Hopefully, my  turn is next. Maybe? Please?

This review was first posted at West of Mars. It’s being reposted here, at its new permanent home.

I’d heard good things about Cecil Castellucci’s Beige, so I attempted extra lengths to get my hands on it. A copy popped up at Paperbackswap.com before I could get to a bookstore and wouldn’t you know, but it’s the latest in a year-long epidemic of books showing up with water stains (despite my clear request that these sorts of books NOT be sent my way. Sigh).

Still, a little water will only prevent me from re-listing the book at PaperBackSwap. It won’t prevent me from reading it… with a canister of albuterol handy. Water damage invites mold into a book, people!

It was hard to put Beige on the Read Soon pile (as opposed to the ToBeRead mountain range in my office). It didn’t linger long, a scant two months. Maybe two and a half.

In the end, I have to say I was disappointed with Beige. It’s not that it’s not a good book. It is. It’s not that you can’t feel the music in these pages. You can.

It’s that it reminds me so much of one of my all-time favorite books, Fat Kid Rules the Earth, that Beige seems like a derivative female version of the same story.

Oh, there are differences: Katy comes to LA, expecting to spend two weeks with her father the legendary punk rocker. She meets a cast of characters who should have been vibrant and wonderful, but didn’t live and breathe as much as I’d have liked them to. I left this book wanting to know more about Garth. More about Trixie, and her relationship to The Rat. And I left it hoping that Lake would become less of the cliche she is in these pages. Leo, too. Talk about the perfect jock who’s into one-night stands before he loses his virginity.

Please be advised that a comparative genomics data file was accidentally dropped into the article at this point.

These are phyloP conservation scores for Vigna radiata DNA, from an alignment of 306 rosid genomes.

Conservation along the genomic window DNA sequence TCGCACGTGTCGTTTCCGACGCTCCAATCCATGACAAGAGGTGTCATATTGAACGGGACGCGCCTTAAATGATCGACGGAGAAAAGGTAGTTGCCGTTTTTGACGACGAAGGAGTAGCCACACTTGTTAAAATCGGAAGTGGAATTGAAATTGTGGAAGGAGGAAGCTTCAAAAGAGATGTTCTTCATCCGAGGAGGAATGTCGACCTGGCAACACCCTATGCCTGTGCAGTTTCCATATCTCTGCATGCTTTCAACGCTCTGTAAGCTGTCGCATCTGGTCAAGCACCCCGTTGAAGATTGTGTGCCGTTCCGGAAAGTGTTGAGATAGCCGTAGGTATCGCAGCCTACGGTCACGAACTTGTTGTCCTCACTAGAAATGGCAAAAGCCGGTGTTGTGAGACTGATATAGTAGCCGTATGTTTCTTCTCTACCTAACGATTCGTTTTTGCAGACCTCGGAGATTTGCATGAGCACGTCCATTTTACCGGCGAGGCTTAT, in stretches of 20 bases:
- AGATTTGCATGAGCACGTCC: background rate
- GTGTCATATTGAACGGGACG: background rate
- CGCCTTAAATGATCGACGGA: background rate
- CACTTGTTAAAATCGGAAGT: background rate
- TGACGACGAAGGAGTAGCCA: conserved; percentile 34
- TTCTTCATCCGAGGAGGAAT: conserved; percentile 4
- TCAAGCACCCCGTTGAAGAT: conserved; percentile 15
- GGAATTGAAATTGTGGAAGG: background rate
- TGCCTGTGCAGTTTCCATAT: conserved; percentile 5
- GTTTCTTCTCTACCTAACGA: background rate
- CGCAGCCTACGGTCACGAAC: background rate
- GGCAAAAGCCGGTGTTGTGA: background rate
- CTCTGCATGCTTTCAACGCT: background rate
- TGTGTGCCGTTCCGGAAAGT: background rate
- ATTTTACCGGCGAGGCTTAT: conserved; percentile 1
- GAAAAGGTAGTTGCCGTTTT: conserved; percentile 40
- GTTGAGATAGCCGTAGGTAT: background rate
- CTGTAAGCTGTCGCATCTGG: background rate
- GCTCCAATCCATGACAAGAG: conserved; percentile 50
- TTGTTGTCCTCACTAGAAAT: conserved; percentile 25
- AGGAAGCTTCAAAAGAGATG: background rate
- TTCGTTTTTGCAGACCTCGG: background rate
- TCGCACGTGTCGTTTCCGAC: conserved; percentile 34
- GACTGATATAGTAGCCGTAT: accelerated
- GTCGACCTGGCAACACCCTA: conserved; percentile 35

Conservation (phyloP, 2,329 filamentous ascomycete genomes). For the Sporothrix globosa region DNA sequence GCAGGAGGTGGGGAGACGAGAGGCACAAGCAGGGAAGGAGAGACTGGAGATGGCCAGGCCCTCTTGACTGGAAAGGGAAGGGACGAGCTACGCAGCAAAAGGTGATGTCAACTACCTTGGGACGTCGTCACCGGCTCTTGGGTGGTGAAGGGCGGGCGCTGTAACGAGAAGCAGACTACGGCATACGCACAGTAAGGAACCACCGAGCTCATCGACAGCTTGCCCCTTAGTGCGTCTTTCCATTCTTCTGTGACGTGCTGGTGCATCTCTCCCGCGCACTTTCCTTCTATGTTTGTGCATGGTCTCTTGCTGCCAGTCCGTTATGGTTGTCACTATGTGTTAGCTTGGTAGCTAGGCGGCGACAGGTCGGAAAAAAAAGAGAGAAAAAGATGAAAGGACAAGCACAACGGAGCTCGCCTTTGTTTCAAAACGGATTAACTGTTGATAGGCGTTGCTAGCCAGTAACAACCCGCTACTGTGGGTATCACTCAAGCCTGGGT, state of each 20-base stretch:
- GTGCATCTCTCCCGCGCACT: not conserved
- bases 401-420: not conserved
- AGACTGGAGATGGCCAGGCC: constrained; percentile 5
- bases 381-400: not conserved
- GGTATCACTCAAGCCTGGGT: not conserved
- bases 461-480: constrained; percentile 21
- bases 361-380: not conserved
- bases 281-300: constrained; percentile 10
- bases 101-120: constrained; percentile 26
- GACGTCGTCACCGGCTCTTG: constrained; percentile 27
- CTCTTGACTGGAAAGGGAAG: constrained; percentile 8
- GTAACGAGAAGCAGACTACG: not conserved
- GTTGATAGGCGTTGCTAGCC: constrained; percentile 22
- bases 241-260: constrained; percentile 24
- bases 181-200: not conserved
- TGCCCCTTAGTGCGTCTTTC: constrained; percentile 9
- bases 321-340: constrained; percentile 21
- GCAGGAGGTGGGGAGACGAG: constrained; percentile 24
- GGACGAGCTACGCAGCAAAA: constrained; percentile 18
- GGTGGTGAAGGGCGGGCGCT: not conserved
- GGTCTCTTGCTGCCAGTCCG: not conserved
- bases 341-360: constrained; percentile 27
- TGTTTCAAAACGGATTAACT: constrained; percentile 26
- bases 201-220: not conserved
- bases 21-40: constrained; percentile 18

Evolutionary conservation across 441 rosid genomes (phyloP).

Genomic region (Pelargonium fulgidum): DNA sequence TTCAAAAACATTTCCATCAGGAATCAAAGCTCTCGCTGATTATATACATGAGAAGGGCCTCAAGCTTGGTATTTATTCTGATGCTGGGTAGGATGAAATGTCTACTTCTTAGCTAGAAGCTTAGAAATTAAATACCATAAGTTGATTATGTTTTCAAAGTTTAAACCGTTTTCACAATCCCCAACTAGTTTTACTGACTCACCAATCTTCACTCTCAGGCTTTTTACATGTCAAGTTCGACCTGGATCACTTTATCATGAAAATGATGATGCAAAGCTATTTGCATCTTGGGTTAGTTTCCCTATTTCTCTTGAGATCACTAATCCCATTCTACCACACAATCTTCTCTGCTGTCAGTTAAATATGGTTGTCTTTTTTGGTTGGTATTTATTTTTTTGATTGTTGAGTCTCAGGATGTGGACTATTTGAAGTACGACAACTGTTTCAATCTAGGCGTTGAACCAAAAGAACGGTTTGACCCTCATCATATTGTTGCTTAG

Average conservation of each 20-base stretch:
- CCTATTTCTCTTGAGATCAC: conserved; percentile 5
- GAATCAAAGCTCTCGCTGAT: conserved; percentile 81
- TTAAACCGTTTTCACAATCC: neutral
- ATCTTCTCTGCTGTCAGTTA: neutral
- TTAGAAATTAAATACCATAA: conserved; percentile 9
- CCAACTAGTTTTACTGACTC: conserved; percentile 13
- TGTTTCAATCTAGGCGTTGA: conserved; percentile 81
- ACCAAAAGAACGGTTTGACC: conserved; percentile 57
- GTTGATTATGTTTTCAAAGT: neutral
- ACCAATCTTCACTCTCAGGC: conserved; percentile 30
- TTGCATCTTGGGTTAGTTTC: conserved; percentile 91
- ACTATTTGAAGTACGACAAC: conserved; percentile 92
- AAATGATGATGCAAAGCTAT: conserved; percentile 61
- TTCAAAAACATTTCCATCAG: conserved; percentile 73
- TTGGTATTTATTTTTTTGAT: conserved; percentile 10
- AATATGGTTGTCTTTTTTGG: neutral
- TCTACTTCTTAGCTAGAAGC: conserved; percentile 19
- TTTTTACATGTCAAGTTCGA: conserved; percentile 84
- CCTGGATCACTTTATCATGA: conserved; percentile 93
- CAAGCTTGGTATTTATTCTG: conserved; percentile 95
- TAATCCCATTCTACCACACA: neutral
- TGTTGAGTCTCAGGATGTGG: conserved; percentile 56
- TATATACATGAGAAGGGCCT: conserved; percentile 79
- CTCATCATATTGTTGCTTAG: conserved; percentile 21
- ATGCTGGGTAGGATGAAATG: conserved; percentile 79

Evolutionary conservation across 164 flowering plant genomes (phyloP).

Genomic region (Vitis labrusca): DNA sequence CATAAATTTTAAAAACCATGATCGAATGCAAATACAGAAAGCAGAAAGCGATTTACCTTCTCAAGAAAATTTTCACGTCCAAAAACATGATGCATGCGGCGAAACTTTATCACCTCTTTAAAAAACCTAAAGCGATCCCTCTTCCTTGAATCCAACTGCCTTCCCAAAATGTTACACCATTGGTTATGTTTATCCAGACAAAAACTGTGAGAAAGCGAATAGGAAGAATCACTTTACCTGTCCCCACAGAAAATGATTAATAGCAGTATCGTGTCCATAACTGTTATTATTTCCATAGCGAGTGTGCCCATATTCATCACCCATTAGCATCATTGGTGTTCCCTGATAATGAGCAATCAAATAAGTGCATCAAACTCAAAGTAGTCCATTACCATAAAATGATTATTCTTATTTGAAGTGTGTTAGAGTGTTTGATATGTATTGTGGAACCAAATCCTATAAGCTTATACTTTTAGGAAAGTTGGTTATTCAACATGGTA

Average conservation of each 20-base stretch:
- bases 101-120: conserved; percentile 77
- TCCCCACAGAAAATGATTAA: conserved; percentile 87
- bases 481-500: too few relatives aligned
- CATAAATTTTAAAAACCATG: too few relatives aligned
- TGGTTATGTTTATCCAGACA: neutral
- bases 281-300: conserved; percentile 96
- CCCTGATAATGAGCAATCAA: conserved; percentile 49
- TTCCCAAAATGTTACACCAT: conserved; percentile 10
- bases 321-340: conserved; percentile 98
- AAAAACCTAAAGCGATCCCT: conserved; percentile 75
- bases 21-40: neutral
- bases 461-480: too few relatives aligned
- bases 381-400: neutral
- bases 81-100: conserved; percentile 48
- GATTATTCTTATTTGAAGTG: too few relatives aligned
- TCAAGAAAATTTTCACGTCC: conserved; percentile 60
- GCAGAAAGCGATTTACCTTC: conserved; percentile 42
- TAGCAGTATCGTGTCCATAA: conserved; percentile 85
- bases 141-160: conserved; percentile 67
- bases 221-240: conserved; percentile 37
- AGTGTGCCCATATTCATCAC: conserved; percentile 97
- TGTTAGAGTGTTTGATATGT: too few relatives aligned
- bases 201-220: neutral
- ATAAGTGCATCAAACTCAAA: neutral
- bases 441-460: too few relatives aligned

Still, if you either can’t draw the comparison with Fat Kid or if you don’t want to, the way Castellucci draws the music for the reader is well done. As Katy begins to understand it, so do we. It’s a slow surrender, a slow realization of what music is and how it operates. And why it’s so important to so many of us.

I loved, too, the idea of the pool as the gathering place. In fact, I wish the final group scene had been set down at the pool. It became a strong metaphor for Katy’s transformation. But not just Katy’s. Her friends, such as they are, transform also, as the best characters in the best books do. Lake grows. Garth changes, although he’s still too much an enigma. I want more Garth! (I can easily see him holding court in his own book, in fact.)